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  1. #21
    ravenheadphoto's Avatar
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    Quote Originally Posted by Brian Legge View Post
    Sincere question for those suggesting a Rollei 35 -

    At what age can kids learn to shoot manual? By 8 or so, I could imagine understanding some form of correlation between settings when I took a photo and the results. At 4, I'd expect most kids to just turn knobs and push buttons. It seems like something with automatic exposure would make more sense. Maybe I'm just underestimating 4 year olds though?
    I don't think you're underestimating the average 4-year-old. I'm a father of two and work around elementary-age children just about every day.

    I second your opinion about the Rollei and would add that the Rollei 35 uses scale focusing, which is something that plenty of adults I know would have a hard time using effectively, to say nothing of a 4-year-old. My own daughter just turned 7, and my wife and I were discussing camera possibilities for her. As bright and intelligent as she is (and according to people who give us their unsolicited opinions, she's very much so), we think that something more complicated than a point-and-shoot, fixed focus camera would just make her lose interest at this age. If Zoe wants a film camera, I would recommend the same for her.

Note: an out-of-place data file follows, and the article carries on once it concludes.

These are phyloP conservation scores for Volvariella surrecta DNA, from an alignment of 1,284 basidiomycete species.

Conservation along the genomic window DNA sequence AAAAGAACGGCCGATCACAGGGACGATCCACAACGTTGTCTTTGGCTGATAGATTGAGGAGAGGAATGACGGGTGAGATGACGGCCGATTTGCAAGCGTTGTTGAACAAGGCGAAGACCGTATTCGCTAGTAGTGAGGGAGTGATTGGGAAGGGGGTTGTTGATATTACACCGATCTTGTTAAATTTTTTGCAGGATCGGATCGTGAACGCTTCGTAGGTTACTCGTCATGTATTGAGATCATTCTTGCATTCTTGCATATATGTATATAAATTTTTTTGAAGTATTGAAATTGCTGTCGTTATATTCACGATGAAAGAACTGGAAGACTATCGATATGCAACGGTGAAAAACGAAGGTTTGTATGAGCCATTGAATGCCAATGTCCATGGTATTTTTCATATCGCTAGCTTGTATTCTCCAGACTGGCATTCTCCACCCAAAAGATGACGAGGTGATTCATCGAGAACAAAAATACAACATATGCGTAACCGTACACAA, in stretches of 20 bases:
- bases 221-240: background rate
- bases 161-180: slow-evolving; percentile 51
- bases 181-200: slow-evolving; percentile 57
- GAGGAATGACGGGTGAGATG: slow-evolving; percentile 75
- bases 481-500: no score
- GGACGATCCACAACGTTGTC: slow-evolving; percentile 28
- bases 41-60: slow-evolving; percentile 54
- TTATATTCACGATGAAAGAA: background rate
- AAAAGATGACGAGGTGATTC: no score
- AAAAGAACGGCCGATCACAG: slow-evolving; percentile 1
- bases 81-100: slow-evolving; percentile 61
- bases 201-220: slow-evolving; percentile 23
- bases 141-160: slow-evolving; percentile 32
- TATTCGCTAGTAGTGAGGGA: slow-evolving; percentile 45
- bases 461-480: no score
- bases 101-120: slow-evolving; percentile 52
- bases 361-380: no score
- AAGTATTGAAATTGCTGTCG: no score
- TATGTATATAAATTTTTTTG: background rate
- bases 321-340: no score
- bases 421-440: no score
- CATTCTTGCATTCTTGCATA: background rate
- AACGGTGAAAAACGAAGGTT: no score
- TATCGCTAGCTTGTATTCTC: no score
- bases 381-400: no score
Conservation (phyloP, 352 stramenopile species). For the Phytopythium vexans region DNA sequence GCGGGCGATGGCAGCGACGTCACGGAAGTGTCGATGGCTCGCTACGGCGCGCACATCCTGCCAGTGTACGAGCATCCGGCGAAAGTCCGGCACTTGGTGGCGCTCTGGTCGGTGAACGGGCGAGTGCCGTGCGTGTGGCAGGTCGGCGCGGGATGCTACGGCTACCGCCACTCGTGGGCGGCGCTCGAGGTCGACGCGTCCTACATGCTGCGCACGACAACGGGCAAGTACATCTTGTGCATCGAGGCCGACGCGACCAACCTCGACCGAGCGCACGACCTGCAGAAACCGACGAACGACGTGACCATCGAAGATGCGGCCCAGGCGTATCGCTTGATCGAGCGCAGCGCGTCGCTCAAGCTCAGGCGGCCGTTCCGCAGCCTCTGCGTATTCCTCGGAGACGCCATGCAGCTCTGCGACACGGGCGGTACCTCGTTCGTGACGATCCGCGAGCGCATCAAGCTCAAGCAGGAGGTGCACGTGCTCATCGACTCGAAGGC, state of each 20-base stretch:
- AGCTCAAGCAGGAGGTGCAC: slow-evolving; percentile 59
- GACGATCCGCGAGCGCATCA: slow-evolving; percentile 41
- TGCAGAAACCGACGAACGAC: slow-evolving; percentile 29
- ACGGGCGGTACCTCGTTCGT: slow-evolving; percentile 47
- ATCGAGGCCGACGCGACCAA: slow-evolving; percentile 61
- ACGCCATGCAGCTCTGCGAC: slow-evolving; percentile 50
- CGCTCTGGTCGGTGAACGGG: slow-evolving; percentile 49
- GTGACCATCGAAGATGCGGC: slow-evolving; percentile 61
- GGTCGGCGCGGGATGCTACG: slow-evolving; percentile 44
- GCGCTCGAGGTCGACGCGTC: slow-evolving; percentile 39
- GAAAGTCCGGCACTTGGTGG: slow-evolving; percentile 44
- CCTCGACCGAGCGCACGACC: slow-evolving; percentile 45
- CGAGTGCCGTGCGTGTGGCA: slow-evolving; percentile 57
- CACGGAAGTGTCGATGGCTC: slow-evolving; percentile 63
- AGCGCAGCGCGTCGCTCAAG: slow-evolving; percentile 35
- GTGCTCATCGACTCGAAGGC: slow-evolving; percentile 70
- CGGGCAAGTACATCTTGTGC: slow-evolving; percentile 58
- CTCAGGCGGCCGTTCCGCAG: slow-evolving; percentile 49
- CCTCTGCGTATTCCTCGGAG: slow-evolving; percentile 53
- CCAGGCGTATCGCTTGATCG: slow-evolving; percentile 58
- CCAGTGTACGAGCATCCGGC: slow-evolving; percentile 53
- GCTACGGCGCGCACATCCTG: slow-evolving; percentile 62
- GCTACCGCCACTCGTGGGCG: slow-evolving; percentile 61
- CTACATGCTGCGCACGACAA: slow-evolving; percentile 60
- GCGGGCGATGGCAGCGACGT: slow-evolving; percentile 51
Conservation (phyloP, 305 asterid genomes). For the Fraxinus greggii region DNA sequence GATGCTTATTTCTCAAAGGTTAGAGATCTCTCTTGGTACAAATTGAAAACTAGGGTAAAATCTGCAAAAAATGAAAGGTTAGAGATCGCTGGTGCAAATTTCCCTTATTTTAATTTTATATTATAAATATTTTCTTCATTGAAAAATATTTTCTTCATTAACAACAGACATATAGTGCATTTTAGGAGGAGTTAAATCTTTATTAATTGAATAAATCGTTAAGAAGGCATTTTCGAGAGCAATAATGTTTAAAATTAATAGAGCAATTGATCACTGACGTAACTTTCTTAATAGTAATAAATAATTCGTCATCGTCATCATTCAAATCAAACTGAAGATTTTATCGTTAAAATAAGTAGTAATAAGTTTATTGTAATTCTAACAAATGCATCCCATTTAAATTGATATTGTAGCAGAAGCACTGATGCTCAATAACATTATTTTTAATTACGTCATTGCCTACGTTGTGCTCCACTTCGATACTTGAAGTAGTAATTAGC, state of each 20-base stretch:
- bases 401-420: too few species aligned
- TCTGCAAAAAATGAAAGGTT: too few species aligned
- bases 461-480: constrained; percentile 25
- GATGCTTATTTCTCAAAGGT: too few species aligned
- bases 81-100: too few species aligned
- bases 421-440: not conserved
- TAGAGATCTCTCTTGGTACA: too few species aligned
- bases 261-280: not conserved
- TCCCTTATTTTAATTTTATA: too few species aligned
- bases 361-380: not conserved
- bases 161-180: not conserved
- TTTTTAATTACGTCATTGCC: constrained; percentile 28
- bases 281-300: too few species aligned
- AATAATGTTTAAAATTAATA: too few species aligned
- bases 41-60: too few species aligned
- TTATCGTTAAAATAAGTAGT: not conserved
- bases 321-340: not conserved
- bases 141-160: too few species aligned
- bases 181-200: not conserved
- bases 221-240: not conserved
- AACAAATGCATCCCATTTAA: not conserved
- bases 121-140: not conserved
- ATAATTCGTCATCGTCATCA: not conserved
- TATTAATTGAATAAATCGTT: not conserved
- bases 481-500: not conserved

~Ken

  2. #22

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    I give my 3 year old disposable cameras all the time to shoot with and she loves them.

    My 3 year old has a Kodak cameo, a National Geographic Binocular kids camera, and a Nikon N65 (I was going to sell it, but with the plastic lens she can handle it quite well with me around, she has some problems waiting for the auto focus, and can only use it in Program). She loves shooting with these cameras, and the disposables. By my experience I say stay away from anything that takes more than a split second to focus is no good, also avoid exposure controls as well, basic point and shoot should be fine for now.

    Honestly, a nice little fixed focus point and shoot with motor drive film advance that cost about $50 to $90 in the 1980's can be had for about $10 on ebay and they take really great photos.

    Some of the brick like cameras from Nikon and Canon can do really nice things, but I prefer the Kodak Cameo or something similar because it is a nice small camera that is easy to handle as a kids first camera.

    I personally learned with a Kodak 126 that my grandmother gave me when she got a 110, then I got the 110 when she got a new 110.
    Last edited by bblhed; 06-20-2011 at 02:25 PM. Click to view previous post history.
    "Would you like it if someone that painted in oils told you that you were not making portraits because you were using a camera?"
    "Shouldn't it be more about the joy of producing and viewing the photo than what you paid for the camera?"

    Me

  3. #23
    spacer's Avatar
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    Yeah, it's gonna be completely automatic at first. As she grows, if she shows interest in creative control then we'll work on that.

  4. #24